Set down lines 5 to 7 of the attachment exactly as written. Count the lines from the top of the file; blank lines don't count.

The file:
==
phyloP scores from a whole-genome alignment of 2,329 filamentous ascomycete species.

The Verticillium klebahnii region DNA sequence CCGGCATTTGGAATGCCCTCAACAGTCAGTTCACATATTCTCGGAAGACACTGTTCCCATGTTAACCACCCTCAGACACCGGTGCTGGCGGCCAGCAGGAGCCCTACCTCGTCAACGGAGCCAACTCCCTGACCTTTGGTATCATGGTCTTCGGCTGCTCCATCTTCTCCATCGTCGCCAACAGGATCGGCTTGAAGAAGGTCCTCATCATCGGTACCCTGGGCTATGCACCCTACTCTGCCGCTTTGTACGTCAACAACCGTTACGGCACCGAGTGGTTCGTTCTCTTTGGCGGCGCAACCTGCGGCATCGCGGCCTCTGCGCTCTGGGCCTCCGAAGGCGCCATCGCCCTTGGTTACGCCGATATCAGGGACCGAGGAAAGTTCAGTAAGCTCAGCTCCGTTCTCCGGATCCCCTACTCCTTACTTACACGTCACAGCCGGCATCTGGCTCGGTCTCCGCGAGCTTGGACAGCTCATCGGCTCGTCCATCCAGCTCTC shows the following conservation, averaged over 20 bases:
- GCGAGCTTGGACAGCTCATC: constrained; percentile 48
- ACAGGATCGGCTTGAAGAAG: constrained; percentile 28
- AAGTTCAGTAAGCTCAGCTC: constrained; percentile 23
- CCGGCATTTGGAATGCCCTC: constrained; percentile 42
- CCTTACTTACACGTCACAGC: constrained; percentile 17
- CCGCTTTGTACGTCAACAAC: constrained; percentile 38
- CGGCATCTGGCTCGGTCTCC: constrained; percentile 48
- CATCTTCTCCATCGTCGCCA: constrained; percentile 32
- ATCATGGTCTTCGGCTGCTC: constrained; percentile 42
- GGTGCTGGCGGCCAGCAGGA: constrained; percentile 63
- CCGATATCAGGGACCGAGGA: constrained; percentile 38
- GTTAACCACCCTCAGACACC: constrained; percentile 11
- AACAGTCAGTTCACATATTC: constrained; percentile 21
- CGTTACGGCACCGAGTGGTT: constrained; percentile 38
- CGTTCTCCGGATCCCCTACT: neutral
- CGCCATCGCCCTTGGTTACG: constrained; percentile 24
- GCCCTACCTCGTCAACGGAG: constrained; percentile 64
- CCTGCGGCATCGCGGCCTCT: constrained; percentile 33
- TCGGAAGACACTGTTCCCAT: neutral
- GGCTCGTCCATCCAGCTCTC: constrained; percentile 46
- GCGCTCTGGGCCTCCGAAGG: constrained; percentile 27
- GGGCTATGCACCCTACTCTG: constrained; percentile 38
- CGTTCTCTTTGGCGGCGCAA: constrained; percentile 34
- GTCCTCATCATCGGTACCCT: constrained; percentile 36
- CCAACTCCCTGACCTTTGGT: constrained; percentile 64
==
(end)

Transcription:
- AAGTTCAGTAAGCTCAGCTC: constrained; percentile 23
- CCGGCATTTGGAATGCCCTC: constrained; percentile 42
- CCTTACTTACACGTCACAGC: constrained; percentile 17